McInerney sentenced to 21 years for killing gay classmate Larry King

Brandon McInerney

Brandon McInerney, now 17, has been sentenced to 21 years in a California state prison for the February 2008 murder of Larry King, a gay teen who went to school with McInerney at E.O. Green Junior High in Oxnard, Calif.

McInerney last month struck a deal with Ventura County prosecutors in which he agreed to plead guilty to second-degree murder and charge each of voluntary manslaughter and use of a firearm. The deal came after a mistrial in September in which jurors could not agree on degree of guilt. Prosecutors wanted him convicted on first-degree murder charges and a hate crime charge. Jurors in September rejected the hate crime charge.

McInerney was tried as an adult.

According to this report from, McInerney should be released from prison just before his 39th birthday. said McInerney is ineligible for time served or for time off for good behavior because he pleaded guilty to murder.

McInerney was 14 and Larry King was 15 on Valentine’s Day in 2008 when McInerney walked up behind King in a computer lab class and shot him in the back of the head as horrified classmates looked on. King, who had recently begun wearing make-up and women’s clothing and accessories to school, had reportedly angered McInerney by flirting with him, leading McInerney’s friends to tease him.

King’s adoptive father, Greg King, later criticized school officials for not reining in Larry King’s openly gay behavior and his flamboyant manner of dress. Greg King has also said he believes Larry was sexually harassing McInerney, and that Larry — who Greg King says was bisexual — has been unfairly turned into a “poster child” for LGBT rights.

Larry King, adopted by Greg and Dawn King at age 3, was not living with them at the time of his death, having been removed from the home by state officials the previous November after saying that Greg King was abusive to him. Greg and Dawn King have also said publicly that their adopted son “never bonded with” them. A year after Larry was murdered, Greg and Dawn King filed a wrongful death lawsuit against the teachers and principal and E.O. Green High School, the nonprofit Casa Pacifica where Larry had been living, counselors, a county social worker and the Ventura County Rainbow Alliance, as well as McInerney and his parents.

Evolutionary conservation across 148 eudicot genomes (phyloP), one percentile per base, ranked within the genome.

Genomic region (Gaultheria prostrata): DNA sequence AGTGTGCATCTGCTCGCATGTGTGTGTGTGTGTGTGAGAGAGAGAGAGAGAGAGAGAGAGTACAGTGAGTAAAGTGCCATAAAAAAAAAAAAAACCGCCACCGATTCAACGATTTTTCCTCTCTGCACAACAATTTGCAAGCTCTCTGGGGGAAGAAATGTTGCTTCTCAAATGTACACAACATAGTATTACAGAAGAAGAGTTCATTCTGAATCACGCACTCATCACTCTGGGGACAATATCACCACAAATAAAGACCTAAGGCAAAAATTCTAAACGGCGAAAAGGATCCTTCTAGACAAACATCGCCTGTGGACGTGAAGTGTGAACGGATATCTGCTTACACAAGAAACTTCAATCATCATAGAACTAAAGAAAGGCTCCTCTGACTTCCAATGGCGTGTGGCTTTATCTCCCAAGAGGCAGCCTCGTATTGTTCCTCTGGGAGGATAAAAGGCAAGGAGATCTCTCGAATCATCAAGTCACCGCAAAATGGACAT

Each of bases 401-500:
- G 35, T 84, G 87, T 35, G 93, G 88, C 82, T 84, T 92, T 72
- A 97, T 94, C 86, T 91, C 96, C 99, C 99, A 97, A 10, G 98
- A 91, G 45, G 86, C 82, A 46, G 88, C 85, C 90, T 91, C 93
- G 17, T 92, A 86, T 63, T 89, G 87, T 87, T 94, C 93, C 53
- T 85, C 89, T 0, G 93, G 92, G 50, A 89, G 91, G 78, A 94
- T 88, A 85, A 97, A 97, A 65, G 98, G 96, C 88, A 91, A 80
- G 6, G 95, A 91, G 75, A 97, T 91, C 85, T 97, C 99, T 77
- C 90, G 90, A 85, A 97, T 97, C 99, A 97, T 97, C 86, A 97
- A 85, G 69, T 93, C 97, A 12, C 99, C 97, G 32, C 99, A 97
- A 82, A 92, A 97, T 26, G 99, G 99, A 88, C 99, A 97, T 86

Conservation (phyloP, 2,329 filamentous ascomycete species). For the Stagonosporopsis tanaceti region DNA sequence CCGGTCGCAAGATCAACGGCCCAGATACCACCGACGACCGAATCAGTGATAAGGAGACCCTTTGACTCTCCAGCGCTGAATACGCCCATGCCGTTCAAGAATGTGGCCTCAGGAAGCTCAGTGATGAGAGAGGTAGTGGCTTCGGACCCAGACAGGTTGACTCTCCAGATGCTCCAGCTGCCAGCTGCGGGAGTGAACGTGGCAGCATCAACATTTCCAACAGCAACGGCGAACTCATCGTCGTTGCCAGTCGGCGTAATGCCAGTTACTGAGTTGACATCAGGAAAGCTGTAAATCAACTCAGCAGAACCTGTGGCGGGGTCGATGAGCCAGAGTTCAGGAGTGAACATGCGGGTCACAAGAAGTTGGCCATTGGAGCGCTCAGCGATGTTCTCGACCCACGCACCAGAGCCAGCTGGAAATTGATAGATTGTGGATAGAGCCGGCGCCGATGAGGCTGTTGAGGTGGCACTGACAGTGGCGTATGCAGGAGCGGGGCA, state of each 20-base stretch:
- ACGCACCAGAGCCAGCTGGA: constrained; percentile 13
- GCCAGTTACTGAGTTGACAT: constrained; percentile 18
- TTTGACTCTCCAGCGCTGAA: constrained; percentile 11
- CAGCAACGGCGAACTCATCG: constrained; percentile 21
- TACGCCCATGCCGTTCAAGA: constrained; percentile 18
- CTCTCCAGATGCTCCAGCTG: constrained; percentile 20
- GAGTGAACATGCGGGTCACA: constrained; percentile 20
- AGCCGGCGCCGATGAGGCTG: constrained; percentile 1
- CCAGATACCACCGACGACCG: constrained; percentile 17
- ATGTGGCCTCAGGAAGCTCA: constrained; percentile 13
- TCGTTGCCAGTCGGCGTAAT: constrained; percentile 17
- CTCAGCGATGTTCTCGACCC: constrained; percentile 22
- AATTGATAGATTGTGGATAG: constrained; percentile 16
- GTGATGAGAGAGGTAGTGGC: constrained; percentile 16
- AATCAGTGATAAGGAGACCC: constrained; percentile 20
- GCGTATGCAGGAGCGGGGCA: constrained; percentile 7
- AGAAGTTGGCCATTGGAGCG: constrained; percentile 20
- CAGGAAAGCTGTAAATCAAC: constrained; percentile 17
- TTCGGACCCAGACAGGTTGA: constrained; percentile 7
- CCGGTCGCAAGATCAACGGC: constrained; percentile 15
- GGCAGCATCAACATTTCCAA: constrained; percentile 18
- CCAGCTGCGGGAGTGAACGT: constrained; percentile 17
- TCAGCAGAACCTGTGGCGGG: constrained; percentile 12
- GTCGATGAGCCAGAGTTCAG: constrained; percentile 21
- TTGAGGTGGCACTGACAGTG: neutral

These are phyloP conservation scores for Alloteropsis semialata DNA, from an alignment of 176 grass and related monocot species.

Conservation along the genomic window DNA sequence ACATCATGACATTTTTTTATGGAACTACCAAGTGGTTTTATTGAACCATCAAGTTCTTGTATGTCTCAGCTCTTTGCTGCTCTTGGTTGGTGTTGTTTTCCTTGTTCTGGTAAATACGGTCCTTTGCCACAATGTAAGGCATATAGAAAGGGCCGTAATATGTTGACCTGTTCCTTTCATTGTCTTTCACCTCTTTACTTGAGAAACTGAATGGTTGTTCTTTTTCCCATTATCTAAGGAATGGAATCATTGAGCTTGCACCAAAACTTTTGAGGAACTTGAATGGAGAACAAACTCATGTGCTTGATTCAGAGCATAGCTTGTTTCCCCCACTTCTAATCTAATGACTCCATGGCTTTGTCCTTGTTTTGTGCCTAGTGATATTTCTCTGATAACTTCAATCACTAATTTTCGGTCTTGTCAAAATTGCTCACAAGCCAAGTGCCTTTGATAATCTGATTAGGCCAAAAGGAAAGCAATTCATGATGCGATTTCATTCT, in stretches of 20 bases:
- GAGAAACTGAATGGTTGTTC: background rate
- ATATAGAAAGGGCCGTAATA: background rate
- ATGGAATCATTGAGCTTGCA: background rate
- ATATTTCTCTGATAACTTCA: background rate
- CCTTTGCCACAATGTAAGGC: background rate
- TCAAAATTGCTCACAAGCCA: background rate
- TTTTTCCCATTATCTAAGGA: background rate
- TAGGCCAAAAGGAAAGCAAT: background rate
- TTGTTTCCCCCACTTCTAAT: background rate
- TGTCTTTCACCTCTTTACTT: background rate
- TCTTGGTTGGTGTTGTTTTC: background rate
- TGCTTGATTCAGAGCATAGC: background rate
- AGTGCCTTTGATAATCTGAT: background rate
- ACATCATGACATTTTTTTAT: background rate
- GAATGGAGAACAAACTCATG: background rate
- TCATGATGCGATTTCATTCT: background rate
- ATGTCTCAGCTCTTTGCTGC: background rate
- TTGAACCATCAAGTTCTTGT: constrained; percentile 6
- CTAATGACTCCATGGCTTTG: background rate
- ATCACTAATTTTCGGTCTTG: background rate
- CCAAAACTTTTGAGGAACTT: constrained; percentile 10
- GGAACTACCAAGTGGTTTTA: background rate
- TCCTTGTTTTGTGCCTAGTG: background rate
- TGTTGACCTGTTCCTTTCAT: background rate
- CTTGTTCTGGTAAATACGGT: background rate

Speaking during the sentencing hearing on Monday, Greg King said Larry’s family could not forgive McInerney. “You took upon yourself to be a bully and to hate a smaller kid, wanting to be a big man on campus,” Greg King told McInerney. “You have left a hole in my heart where Larry was and it can never be filled.”

—  admin

BREAKING: Mistrial in Lawrence King’s murder

Lawrence King

A judge has officially declared a mistrial in the case of Brandon McInerney, who fatally shot gay 15-year-old Lawrence King in a California classroom in 2008, The LA Times reports.

Following an eight-week trial and 15 hours of deliberations, Judge Charles Campbell declared a mistrial today because the jury couldn’t reach a unanimous agreement on whether to find McInerney guilty of first-degree murder, second-degree murder or voluntary manslaughter. The vote was 7-5 in favor of convicting McInerney of the lesser charge of manslaughter.

The mistrial ruling means the prosecution could choose to re-try the case, or the defense and prosecution could reach a plea deal. McInerney’s lawyers have previously refused a plea offer of 25 years to life, according to The Ventura County Star. A first-degree murder conviction would have carried an automatic sentence of 50 years, while manslaughter could have brought as little as 14 years.

The Gay Lesbian Straight Education Network, a national organization that promotes safe schools for LGBT students, issued a statement Thursday evening saying the mistrial ruling is “hardly a surprise.”

“This was always destined to be a case with little resolution and no winners, whatever the verdict,” GLSEN Executive Director Eliza Byard said. “The central facts remain the same: homophobia killed Larry King and destroyed Brandon McInerney’s life, and adults failed both young men because of their own inability to deal forthrightly and compassionately with the multiple challenges they each faced. The jury’s indecision is a sad reflection of our collective inability to find common ground and invest in a better future for all youth and a culture of respect for all.”

—  John Wright

What’s Brewing: Gay man takes over Apple; judge allows jury to weigh lesser charge for McInerney

Tim Cook

Your weekday morning blend from Instant Tea:

1. New Apple CEO Tim Cook may be the most powerful gay man in the world. Even before Cook was named CEO after Steve Jobs’ resignation on Wednesday — and even though he’s not really out — he was No. 1 on Out magazine’s Power 50.

2. A judge ruled Wednesday that the jury can consider a lesser offense of voluntary manslaughter for 17-year-old Brandon McInerney, charged with first-degree murder for fatally shooting gay 15-year-old Lawrence King in 2008. A voluntary manslaughter conviction could result in a sentence of as little as 14 years, while a first-degree murder charge carries a mandatory 50. Closing arguments begin this morning in McInerney’s trial.